By Dana Milbank
Friday, August 29, 2008
DENVER, Aug. 28 It was a ceremony fit for the gods.
Fireworks exploded overhead. A skycam soared through the air the way it does during "Monday Night Football." Strobe lights flashed, spotlights circled. Eighty-four thousand adoring fans, after waiting hours to enter Invesco Field at Mile High, waved flags, tossed beach balls and undulated in a massive human wave.
And, in the middle of it all, stood Barack Obama, accepting the Democratic presidential nomination with "great humility." On a stage with an ancient Greek colonnade.
Well, maybe not so ancient: On closer inspection, the columns turned out to be made of drywall and laminated plywood, giving an overall effect that was more Cheesecake Factory than Parthenon. The 14 pillars, connected by a classical frieze, towered over the delegates, lending the impression that Obama was speaking in front of another classical structure -- like, say, the White House.
From the columns, garnished with two dozen American flags, a royal-blue peninsula led to the podium, tiered like a wedding cake. All that was missing were the laurel crown, the eunuchs and the sacrifice of the white oxen.
Republicans gleefully called it the "Barackopolis." (Technically, the columns were Doric, so a better name might have been the "Barackenon.") The McCain campaign sent out a memo advising people about "proper attire for the Temple of Obama," complete with pictures of togas and robes.
Calling it a temple was a bit over the top. But, then again, it was a night of excess all around.
The fireworks -- literally -- began when smoke and fire shot above the Jumbotron the moment Jennifer Hudson belted out the "rockets' red glare" line of the national anthem. Oprah Winfrey, Susan Sarandon and Anne Hathaway worked the crowd. Stevie Wonder and Sheryl Crow performed. High rollers sipped Stolichnaya in skyboxes. And many of the concession stands ran out of food and drink. Said the cashier at Mile High Pizza on the first level: "These Democrats are hungry."
They certainly are. Ravenous in their desire to reclaim the White House, they took a gamble by moving the last night of the convention to the massive stadium -- and a further gamble by creating the Olympian backdrop for Obama's acceptance speech. John McCain had already drawn blood with his ad likening Obama to a Britney Spears-style celebrity. Obama had invited the problem with a showy overseas trip and such displays of hubris as a faux presidential seal on his lectern. Since then, the Democrat has been laboring to prove that he is a common man.
"I don't know what kind of lives John McCain thinks that celebrities lead, but this has been mine," he said last night as he described his family and his modest upbringing. The conventioneers jumped to their feet.
But Obama's everyman efforts are unlikely to be aided by accepting the nomination in front of Greek-style columns in the middle of a football stadium. Privately, Democrats cringed. They had no John Ashcroft to cover the offending pillars with his famous blue curtains. Luckily, Democrats had the foresight to remove the Air Force One model, the presidential limousine, the full-size replica of the Oval Office and the inauguration gowns that had been on exhibit earlier in the week.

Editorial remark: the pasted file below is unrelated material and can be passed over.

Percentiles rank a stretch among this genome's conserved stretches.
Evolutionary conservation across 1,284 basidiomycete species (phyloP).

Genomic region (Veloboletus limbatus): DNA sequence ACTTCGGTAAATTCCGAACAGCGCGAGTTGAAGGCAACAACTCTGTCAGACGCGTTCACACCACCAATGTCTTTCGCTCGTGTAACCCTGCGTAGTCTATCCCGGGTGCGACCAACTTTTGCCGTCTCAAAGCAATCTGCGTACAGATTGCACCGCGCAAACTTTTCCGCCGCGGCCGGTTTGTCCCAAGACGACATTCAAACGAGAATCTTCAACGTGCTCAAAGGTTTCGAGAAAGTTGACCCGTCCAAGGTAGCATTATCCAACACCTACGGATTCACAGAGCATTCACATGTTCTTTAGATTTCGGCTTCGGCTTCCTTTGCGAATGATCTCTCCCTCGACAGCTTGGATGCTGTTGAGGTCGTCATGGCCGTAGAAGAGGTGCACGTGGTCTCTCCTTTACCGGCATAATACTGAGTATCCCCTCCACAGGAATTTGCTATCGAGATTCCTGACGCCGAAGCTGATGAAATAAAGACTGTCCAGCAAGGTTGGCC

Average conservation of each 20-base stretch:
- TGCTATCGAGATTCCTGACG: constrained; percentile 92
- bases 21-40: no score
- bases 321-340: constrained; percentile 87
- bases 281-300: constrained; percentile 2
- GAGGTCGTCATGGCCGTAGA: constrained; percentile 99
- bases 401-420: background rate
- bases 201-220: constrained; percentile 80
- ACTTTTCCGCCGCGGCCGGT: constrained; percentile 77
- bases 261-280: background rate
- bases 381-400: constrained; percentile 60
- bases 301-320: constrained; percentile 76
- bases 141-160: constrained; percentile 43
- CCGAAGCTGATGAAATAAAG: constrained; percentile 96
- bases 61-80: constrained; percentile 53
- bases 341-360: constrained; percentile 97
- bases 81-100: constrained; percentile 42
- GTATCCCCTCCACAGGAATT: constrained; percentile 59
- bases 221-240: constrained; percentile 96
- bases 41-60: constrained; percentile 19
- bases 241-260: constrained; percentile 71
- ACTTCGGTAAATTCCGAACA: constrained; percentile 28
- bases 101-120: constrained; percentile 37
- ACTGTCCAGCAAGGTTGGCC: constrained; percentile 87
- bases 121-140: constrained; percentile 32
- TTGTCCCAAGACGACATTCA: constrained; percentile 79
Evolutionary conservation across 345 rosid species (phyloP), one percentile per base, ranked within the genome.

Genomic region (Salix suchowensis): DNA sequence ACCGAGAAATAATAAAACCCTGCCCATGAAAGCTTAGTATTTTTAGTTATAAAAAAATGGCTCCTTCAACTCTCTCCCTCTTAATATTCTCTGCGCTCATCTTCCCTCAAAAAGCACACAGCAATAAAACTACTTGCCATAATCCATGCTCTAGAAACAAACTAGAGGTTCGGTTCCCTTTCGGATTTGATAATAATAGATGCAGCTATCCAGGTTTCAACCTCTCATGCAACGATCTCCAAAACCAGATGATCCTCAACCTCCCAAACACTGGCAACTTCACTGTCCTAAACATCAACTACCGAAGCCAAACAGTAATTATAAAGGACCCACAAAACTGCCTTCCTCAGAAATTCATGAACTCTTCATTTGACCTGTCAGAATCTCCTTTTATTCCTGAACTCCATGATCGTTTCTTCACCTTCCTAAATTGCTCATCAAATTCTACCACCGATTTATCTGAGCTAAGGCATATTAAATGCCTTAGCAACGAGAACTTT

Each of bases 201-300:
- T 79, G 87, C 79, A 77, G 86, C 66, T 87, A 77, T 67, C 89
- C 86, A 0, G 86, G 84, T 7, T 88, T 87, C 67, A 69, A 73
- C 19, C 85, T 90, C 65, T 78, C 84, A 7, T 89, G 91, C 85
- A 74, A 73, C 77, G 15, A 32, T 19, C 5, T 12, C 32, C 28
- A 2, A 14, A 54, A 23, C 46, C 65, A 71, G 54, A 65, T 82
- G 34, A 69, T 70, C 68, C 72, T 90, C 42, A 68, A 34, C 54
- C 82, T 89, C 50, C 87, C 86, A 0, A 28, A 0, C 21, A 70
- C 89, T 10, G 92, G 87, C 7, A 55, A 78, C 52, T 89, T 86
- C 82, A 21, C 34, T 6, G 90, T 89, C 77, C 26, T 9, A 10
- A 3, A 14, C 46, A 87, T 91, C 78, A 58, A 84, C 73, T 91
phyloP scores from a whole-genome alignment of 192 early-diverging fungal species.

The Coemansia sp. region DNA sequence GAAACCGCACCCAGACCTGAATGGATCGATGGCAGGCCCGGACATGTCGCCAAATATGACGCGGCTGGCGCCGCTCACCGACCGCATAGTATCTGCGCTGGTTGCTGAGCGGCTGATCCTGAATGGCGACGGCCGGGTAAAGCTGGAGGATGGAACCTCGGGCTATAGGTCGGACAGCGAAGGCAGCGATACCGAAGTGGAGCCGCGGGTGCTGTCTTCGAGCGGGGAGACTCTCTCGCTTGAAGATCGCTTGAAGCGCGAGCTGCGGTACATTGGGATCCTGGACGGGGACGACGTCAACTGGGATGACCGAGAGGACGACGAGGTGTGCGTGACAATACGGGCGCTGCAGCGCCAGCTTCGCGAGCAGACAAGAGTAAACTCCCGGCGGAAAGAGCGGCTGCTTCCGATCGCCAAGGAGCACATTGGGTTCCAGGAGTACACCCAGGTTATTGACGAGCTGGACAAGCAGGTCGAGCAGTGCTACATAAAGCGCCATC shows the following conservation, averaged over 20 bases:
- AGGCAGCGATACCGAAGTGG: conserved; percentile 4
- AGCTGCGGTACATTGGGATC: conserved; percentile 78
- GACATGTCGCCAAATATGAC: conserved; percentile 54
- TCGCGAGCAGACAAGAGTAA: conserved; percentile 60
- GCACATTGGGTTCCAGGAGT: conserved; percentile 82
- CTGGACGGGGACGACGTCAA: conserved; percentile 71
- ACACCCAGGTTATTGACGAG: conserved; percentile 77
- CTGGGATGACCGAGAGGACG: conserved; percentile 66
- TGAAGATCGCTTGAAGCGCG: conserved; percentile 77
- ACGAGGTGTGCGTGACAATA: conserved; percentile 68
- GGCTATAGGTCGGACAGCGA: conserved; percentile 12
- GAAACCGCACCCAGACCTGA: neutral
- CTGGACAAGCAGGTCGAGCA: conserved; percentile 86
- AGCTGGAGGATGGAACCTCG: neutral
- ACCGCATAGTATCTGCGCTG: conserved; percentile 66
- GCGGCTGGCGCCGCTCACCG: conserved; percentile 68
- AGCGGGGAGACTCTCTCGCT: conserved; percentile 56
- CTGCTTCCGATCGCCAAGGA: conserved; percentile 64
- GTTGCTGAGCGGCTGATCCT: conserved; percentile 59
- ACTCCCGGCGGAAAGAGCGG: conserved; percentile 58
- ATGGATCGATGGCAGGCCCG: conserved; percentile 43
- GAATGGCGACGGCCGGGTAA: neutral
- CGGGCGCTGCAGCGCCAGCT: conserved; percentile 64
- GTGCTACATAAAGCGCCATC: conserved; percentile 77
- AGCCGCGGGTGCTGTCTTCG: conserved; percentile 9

In the end, the stadium and the setting were probably unnecessary, as Obama's acceptance speech, coming on the 45th anniversary of the Rev. Martin Luther King Jr.'s "I Have a Dream" speech, would have been an epic moment even if it had been held in a trailer. On this, even McCain agreed. He put out a magnanimous ad saying to Obama: "How perfect that your nomination [acceptance] would come on this historic day."
But instead of savoring the history-making, Obama aides found themselves answering questions about the columns and the stadium from anxious Democrats and from journalists -- as when Obama campaign manager David Plouffe was asked Thursday in an interview with Washington Post reporters and editors whether he was concerned about the "Grecian columns" and a "carnival atmosphere."
"Not one bit," he replied. "The backdrop is about exactly what President Bush used in 2004."
Well, yes, there were images of pillars behind Bush four years ago. But Bush is also the guy who landed in a flight suit on an aircraft carrier to declare victory in Iraq beneath a "Mission Accomplished" banner.
The football-stadium option also meant that the Democrats had to contend with the daunting logistics of putting more than 84,000 people through security, and the effort teetered on disaster. Attendees waited upward of three hours in lines estimated to extend for miles; empty seats near the top of the stadium suggested that some gave up.
After nightfall, the nominee emerged between the columns, walked out to the wedding cake and waved skyward. He delivered a speech that soared to the heights of Mount Olympus.
"Tonight, I say to the American people, to Democrats and Republicans and independents across this great land: Enough!" he thundered.
Before he finished, Obama served up some Greek mythology. "They claim that our insistence on something larger, something firmer and more honest in our public life is just a Trojan horse for higher taxes and the abandonment of traditional values," he said. "If you don't have a record to run on, then you paint your opponent as someone people should run from. You make a big election about small things."
He didn't say whether he had the Barackopolis in mind.
The speech ended, the nominee gazed heavenward, and red, white and blue fireworks poured from the tops of the columns. Streamers hung over the Doric frieze. Triumphant orchestral music played, and Obama, his running mate, and his family departed through the still-smoking Pillars of Hercules.